Tammam Azzam, Sherif El-Azma, Rabih Mroué
Curated by Charlotte Bank and Salah Saouli
21 November – 15 December
NB: Due to the COVID 19 pandemic, the exhibition is momentarily closed for personal in-door viewing. We will provide online content throughout the coming weeks and present a selection of videos in the window space of Art-Lab Berlin. Please check this space and our social media channels for updates.
Art-Lab Berlin is pleased to announce the third exhibition of the long-term project Where Have All the Jasmines Gone. The exhibition Naked Cities presents the works of three artists who tackle different aspects of the city as a space that invites dreams and desires, but also represents locations of destruction and death. In their attempt to come to terms with the complexity of the contemporary moment and its crises, they invite the visitors onto a journey through personal memories, urban experiences and a critical reflection of witnessing.
Watch the presentation on Vimeo:
Charlotte Bank in conversation with Shulamit Bruckstein:
For several years, Syrian artist Tammam Azzam has been creating images of urban landscapes, paintings and collages in an attempt to infuse his memories of destroyed Syrian cities with new life through vibrant colour. Tammam Azzam became widely known in 2013 when a photoshopped image of Gustav Klimt’s The Kiss on a destroyed façade became viral. Created as a protest against the ongoing war in Syria, the image was widely believed to be an actual projection and its creator became famous overnight. In the following years, the artist has continued to create images of destroyed buildings, as a way of documenting the devastation, but also as a gesture against forgetting. Being Syrian, Tammam Azzam’s works appear as reflections of the destruction of the towns and cities of Syria. But his cityscapes can actually be located anywhere, each city that has witnessed destruction through war and conflict or as a consequence of a natural catastrophe can be found in these images. Through their colours, they allow the viewer to imagine a new hope, a new life rising from the ruined walls.
Tammam Azzam was born in Damascus, Syria and currently lives in Berlin. He studied painting at the University of Damascus and maintained a successful career as a painter in Syria before the Syrian uprising. In 2011, Tammam Azzam left Damascus for Dubai where he spent the next four years, before relocating to Germany. He works in a variety of media, such as painting, collage and digital images.
Sherif El-Azma’s installation consists of the video, Oh Father of Youths! and a series of maquettes showing different aspects of Cairo, Cairo Out of Perspective. The work was created in 2009, one year before the onset of the “Arab Spring” and addresses some of the problems of the regions’ youth, which led to the widespread protests and upheavals. By taking a critical position towards the ideals of the older generation, the “fathers” mentioned in the title of the video, the work appears like a manifestation of the grievances of young Egyptians, which led to the revolutionary movement of Tahrir Square. For Sherif El-Azma, the city of Cairo is closely related to his own subjectivity and, inspired by psychogeography, takes on a particular, highly personal significance: “It is as if Cairo is my body, and my body is Cairo“.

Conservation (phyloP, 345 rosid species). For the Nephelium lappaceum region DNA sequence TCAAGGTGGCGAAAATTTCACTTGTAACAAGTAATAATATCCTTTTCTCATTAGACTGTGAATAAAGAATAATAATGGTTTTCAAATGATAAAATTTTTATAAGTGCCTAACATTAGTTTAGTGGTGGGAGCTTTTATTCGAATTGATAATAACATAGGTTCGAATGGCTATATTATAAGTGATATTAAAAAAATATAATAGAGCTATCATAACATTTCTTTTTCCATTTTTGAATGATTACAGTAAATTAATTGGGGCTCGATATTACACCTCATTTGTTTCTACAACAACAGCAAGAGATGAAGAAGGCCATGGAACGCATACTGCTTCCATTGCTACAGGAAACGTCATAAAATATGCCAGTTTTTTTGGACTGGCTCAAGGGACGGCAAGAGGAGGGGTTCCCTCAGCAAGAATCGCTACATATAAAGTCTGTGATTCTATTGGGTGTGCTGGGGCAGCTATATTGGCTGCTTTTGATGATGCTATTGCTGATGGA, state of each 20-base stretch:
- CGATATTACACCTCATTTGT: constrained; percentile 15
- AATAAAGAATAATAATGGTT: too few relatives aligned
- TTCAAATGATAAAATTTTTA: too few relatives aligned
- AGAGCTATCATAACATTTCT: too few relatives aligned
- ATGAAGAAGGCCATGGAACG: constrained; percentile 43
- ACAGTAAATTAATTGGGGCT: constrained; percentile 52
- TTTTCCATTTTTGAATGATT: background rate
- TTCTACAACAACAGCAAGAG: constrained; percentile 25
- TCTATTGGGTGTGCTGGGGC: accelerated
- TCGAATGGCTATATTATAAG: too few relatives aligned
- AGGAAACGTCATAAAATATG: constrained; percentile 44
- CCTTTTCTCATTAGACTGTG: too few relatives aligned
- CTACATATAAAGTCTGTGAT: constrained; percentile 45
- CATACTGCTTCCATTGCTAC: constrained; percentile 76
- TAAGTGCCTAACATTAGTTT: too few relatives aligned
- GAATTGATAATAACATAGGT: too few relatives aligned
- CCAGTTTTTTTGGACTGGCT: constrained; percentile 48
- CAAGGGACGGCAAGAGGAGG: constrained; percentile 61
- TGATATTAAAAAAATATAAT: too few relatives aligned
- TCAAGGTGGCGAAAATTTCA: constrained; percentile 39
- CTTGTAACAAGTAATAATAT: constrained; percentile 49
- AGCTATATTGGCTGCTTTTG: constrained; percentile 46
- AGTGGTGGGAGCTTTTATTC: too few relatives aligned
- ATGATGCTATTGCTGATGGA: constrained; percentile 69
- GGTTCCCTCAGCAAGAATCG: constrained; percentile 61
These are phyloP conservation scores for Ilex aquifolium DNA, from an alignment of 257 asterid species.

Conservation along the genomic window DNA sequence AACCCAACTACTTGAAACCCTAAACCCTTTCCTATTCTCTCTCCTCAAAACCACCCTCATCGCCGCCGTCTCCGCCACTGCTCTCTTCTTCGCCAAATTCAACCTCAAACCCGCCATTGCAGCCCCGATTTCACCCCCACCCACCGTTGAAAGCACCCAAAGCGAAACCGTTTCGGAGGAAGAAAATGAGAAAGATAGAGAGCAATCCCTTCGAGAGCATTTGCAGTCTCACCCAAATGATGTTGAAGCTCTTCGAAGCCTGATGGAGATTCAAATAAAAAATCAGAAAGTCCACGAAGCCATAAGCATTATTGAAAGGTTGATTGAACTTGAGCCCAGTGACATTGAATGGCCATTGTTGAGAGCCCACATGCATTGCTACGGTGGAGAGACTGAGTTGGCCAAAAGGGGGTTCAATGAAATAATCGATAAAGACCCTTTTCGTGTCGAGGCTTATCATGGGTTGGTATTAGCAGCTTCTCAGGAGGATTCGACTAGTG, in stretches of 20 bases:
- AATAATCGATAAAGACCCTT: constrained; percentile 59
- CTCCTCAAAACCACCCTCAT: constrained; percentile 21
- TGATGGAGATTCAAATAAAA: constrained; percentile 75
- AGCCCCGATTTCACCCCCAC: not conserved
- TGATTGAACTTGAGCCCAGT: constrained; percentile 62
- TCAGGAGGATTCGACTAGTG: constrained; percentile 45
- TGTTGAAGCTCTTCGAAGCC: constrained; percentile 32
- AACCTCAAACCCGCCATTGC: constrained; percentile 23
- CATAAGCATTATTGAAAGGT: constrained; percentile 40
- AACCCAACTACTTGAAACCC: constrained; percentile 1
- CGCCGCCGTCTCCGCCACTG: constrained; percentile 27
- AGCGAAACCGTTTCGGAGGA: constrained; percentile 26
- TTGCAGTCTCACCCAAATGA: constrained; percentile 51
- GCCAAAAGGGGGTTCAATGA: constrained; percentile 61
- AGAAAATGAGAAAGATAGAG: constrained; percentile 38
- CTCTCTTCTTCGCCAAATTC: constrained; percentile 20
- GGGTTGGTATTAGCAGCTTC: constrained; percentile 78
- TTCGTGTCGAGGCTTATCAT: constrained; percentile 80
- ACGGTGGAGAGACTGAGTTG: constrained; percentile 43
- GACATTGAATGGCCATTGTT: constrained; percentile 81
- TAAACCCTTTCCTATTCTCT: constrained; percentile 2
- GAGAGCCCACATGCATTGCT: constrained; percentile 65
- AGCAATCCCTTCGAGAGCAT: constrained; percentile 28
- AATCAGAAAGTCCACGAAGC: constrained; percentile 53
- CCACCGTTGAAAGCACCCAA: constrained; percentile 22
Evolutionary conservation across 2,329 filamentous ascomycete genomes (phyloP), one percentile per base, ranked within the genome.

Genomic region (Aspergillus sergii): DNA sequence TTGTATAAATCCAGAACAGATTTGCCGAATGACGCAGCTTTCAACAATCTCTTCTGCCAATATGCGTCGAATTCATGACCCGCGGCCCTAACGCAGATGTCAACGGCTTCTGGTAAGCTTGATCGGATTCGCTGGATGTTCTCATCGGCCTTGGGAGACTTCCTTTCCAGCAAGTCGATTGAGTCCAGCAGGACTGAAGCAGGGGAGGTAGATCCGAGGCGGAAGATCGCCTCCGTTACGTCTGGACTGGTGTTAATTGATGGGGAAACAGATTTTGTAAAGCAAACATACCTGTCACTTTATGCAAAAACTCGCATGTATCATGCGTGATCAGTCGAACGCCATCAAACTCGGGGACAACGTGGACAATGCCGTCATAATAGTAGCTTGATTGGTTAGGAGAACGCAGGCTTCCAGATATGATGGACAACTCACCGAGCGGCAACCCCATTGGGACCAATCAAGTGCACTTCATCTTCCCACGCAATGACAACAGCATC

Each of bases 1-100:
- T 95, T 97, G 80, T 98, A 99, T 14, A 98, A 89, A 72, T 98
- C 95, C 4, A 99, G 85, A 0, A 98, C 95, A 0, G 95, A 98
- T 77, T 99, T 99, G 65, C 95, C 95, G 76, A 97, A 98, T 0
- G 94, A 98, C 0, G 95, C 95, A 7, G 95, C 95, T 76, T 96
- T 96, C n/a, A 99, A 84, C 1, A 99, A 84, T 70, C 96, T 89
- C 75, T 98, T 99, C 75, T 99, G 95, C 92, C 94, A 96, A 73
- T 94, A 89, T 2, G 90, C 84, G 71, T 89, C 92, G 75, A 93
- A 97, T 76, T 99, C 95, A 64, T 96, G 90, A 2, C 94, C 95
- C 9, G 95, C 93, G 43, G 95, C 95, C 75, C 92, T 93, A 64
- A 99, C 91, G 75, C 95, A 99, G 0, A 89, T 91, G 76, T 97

Sherif El Azma lives and works in Cairo. He studied at the Surrey Institute in London and teaches experimental film at the American University in Cairo. He works across different media, such as video, installation, performance lectures and sound. Ranging from the highly experimental to documentary to riffs on the cinematic, he often explores trajectories of psycho-geography, relations and sexuality in relation to the city. Sherif El Azma’s films have been screened at numerous international venues, and featured in Manifesta, Home Works Forum, and the Sharjah and Venice Biennales.
Rabih Mroué’s Chalk Outlines explores the artist’s ongoing resistance to ways that images of war are circulated and absorbed by the public. Taking images of dead bodies on the streets of Syrian cities found in newspapers as its starting point, Rabih Mroué has entered an intimate and meditative process, drawing the outline of the bodies and thus engaging with each case of a life lost. The result is a very personal reading of recent events and a different, subtle way of processing the everyday atrocities of war. Through some 200 drawings and collages as well as a video, the artist traces the recurring impressions of conflict, creating an homage to the phantom presence of the dead.
Rabih Mroué (Schering Stiftung Award for Artistic Research 2020), born in Beirut and currently living in Berlin, is a theatre director, actor, visual artist and playwright. He is a contributing editor for The Drama Review /TDR (New York) and the quarterly Kalamon (Beirut). He is also a co-founder and was a board member of the Beirut Art Center (BAC). He was a fellow at The International Research Center: Interweaving Performance Cultures/ FU/Berlin in 2013 -2014 and has been a theatre-director at Münchner Kammerspiele (Munich) since 2015.
The exhibition is realized in collaboration with Galerie Kornfeld (Berlin) and House of Taswir (Berlin).
This project is supported by Hauptstadtkulturfonds, Berlin.